A large percentage of the letters in which correspondents ask for information contain requests for data concerning ancestors. The necessary inference is that a goodly number of Washingtonians are actively interested in their ancestors and that interest in genealogy is spreading and deepening.

A woman has written: “Several weeks ago I read your account in The Star of the Youngs over in Maryland and I destroyed the paper before I had sufficiently read it. Now I should like to ask you if you obtained the records mentioned from a Maryland court or from a District court. This is of personal interest to me and if you would give me this information I should be more than grateful.”

A woman in Alexandria has written: “I have been reading your articles in the Sunday Star with much interest, particularly your rambles near Alexandria, my birthplace and the home of my family for six generations. In your letter of last Sunday you spoke of a Thompson family in Maryland. Will you tell me where I can find records of this family? I am in quest of an elusive ancestor and hope to trace him through a Thompson family of Maryland. This may be the one I seek. I will esteem it a great favor if you will tell me where the records of these Thompsons can be found. I would want to go back prior to 1765.”

A woman writes from the Louise Home that she would like to get a picture of the old Kalorama house and gateway and of the oid Cox house which stood on Meridian Hill.

A man in Washington writes: “I have been reading with much interest the articles by the Rambler. They are particularly interesting to me, for I am a newcomer here, coming from Boston two years ago, and I am anxious to learn about the noted places in and about the District. Recently I have been seeking information about Tudor House, but have found only very meager references to it. It has been suggested to me that probably you could point out to me the sources from which the desired information could be gathered.”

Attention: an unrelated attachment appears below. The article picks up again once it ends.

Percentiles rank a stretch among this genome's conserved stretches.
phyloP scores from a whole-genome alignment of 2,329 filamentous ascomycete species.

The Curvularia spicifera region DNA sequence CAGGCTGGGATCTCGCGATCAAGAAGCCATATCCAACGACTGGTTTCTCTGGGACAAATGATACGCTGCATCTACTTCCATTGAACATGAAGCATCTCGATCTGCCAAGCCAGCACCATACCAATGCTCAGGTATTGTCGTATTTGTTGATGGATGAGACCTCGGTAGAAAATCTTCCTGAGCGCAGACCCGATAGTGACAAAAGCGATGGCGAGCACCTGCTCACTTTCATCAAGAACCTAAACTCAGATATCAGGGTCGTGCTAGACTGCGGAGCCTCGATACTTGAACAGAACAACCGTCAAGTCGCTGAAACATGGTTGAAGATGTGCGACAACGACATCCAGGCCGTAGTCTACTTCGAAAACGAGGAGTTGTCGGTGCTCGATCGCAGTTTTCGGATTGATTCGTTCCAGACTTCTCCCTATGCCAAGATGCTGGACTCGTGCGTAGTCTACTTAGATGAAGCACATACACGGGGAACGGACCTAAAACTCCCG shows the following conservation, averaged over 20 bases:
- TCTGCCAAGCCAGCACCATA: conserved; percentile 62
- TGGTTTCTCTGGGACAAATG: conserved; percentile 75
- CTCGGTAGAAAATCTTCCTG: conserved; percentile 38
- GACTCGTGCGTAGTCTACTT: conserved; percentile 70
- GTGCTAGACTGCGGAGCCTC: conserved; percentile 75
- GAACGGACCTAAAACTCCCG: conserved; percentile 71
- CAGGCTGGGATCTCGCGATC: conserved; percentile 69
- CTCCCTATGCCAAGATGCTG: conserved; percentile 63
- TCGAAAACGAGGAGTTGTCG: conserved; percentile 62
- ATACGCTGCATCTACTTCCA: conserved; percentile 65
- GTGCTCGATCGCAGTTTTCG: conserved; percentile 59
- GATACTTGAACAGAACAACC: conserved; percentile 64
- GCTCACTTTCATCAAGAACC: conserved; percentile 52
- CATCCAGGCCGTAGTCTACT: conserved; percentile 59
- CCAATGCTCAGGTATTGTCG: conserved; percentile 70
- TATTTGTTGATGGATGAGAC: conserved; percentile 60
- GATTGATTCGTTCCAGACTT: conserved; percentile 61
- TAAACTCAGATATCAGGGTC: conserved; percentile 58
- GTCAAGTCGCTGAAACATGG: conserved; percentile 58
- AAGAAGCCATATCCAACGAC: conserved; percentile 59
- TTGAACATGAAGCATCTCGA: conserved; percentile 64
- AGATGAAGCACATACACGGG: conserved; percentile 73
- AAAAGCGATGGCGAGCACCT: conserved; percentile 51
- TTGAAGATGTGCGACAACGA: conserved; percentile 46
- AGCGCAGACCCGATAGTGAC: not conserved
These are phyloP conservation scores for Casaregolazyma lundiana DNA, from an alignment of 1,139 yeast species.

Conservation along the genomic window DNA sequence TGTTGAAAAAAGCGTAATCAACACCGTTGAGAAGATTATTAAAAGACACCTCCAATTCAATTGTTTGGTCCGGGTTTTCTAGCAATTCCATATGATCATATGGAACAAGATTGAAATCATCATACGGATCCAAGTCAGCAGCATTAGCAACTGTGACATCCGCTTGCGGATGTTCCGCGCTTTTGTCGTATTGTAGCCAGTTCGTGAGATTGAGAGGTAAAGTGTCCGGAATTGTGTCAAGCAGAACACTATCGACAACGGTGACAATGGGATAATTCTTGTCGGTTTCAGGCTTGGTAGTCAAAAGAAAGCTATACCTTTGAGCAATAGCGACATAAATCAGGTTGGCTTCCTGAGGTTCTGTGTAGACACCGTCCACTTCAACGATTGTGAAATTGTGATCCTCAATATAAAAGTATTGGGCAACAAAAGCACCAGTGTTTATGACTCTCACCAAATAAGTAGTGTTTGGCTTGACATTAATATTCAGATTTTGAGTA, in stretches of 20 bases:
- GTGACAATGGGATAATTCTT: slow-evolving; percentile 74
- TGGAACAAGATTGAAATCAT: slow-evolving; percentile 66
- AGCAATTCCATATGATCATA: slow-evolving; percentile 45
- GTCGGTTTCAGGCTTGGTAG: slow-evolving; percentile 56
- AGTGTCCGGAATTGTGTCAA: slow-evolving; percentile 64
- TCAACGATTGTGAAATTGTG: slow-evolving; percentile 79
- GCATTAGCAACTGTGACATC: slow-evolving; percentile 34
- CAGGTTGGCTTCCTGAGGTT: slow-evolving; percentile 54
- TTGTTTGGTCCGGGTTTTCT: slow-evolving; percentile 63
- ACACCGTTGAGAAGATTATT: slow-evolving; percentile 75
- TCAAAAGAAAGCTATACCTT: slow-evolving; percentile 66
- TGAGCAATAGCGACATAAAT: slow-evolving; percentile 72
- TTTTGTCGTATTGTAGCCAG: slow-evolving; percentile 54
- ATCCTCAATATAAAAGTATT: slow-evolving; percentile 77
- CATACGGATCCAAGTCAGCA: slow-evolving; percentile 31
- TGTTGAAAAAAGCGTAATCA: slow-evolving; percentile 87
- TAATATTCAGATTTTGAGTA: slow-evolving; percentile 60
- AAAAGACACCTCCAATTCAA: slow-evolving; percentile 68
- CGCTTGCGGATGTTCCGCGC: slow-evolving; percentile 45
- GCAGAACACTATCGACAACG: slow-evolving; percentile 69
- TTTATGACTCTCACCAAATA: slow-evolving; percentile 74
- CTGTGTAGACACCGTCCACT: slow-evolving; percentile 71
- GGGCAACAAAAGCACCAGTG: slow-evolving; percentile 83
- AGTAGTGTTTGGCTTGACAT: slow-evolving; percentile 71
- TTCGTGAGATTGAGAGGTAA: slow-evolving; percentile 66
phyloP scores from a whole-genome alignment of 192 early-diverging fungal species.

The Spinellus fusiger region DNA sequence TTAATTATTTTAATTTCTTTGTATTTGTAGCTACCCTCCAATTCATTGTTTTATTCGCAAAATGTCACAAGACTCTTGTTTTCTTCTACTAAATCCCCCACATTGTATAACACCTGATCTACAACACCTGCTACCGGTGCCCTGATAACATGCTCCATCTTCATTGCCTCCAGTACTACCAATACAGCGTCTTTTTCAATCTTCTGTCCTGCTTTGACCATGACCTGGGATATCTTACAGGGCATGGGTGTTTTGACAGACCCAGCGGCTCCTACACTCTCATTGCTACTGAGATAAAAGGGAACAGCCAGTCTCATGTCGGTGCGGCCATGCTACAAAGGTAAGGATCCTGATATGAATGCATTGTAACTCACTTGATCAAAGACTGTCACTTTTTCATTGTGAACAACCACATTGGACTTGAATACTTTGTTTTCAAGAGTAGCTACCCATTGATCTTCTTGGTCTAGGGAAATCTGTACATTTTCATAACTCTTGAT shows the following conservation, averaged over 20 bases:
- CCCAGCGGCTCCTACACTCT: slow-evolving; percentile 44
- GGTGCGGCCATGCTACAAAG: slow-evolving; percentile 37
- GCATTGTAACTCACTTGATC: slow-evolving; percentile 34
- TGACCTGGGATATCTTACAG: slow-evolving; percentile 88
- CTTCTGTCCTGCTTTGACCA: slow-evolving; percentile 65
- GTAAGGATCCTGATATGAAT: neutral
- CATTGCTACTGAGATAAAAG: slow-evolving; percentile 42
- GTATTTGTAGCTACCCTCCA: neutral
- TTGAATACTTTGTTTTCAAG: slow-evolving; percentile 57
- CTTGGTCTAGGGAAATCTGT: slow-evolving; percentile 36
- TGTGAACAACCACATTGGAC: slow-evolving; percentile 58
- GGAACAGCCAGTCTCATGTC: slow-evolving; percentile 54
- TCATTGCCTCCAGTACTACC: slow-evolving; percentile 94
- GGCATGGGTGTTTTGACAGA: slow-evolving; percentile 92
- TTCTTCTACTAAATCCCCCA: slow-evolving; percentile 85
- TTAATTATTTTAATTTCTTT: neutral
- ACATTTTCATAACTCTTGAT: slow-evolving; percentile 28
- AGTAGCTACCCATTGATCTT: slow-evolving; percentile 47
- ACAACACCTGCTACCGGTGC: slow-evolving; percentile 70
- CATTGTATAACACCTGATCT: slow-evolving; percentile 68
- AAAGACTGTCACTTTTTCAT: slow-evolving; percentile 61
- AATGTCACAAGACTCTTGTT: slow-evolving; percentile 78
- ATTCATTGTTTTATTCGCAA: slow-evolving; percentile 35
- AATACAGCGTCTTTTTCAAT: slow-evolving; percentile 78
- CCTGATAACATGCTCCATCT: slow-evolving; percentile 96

Whenever the Rambler comes into possession of information sought by his correspondents he will pass it along to them with great pleasure.

John Sarten Again.

IT is always pleasant to welcome old friends and to record their return. Several Sundays ago the Rambler reached into his great and odd collection of photographic negatives and drew from the heap four negatives of old friends, young and old persons he had encountered on the rambles. Some of these negatives were made several years ago. One of the pictures which he turned in with his “ramble” was that of an old man in a high-peaked, rough-and-ready hat, and wearing on his shoulders a military cape of a cut and style that is not now the military vogue. His name was John Sarten. The Rambler met him on a street in Alexandria, made his acquaintance and took his picture. Recently in an idle mood when it seemed more pleasant to indulge in reminiscences than to go walking after new matter, the Rambler wrote of this old man, saying that perhaps he had passed away, because he was not a young man at the time of the making of the picture.

The mail a few days ago brought to the desk of the Rambler the following letter:

Dear Sir:

In looking over The Sunday Star of January 24 I was very much interested in an article of the Rambler. The quaint old man with the cape on happened to be my husband's grandfather and from the way the article read I am aware you think he has passed away, and I am very glad to tell you he is still very much alive and is almost as active as he was when you took his picture in Alexandria.

He is still living on his farm near Franconia Va., all alone, and I am writing this to you that if you ever care to visit him in your rambles again you will know where to find him. He still remembers when you took his picture and also has the one you sent him.

With the Rambler, The Sunday Star, Washington, D.C., No. 521.—No. 19,905, Sunday Morning March 28, 1915, Section 4, “Special Features”, Page 7. (PDF)